Several good questions came in this month, but I will table them until next month.
Q. October is Breast Cancer Awareness Month. What does it mean for you?
A. You probably will not get breast cancer in your lifetime, so don’t get scared. However, it is still very important for you to be proactive.
The best way to be proactive is to get your mammogram every year from age 40 until about age 80. Somewhere around the age of 75, check your overall health status. If you are still in good health, and have good 7 to 10 year prospects of good health, you should still get your mammogram. The death rate from breast cancer has dropped nearly 40 percent since the advent of screening mammography – and this early detection also comes with a better quality of life for most women.
Why do we pick 40 and not 50 to begin mammography? I addressed that in detail in my posting of November 2015. Nothing magical happens at 50. The magic happens at age 40, as depicted in the graph of the NIH/SEER data (public domain data).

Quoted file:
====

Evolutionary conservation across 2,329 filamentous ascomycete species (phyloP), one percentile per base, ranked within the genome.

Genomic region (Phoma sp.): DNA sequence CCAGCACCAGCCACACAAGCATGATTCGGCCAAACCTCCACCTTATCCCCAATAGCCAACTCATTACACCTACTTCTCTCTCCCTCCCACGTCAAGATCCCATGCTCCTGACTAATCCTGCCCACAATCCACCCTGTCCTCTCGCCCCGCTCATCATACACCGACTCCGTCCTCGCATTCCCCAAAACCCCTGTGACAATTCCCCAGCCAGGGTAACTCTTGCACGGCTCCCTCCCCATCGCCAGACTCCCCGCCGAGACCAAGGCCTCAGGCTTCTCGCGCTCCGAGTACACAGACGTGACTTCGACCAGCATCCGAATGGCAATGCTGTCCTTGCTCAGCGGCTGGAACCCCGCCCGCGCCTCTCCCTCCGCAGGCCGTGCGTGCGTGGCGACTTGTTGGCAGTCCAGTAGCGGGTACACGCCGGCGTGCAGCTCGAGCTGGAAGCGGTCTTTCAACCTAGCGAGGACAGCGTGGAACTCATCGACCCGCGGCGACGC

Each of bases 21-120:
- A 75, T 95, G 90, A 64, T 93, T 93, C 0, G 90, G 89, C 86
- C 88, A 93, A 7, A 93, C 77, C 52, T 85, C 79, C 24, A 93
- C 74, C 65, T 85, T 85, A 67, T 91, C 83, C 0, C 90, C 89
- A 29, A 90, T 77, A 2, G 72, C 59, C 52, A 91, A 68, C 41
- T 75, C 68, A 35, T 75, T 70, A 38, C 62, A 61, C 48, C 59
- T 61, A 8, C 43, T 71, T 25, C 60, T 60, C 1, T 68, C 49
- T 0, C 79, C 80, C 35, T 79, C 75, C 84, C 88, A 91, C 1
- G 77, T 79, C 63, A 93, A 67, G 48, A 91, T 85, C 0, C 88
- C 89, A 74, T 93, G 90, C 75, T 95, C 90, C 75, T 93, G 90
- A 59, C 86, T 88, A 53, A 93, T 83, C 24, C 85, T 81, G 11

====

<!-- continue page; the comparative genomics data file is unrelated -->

Why do we say don’t skip years? Several studies, including one I mentioned in a previous article, validate the idea of not skipping years. Research published in a leading scientific journal found that skipping even one year gave that population of women a 2.3 fold increase risk in mortality versus the women who had not skipped years. In addition, there was a progressive risk in mortality as the number of skipped years increased.
There is a value judgment when it comes to any medical illness. How much money are we going to throw at breast cancer, compared to heart disease, strokes, adult onset diabetes and complications from osteoporosis? But that is a different argument. The scientific evidence for yearly breast cancer screening is solid, and a mammogram is still a pretty reasonable price for the benefit of a better quality and quantity of extended life.
Michael J. Ulissey, M.D., is a partner at the Breast Diagnostic Centers of Auburn and Federal Way. In addition to taking care of patients locally, he continues to participate in research as an adjunct professor at the University of Texas Health Sciences Center. You can reach him at email@example.com.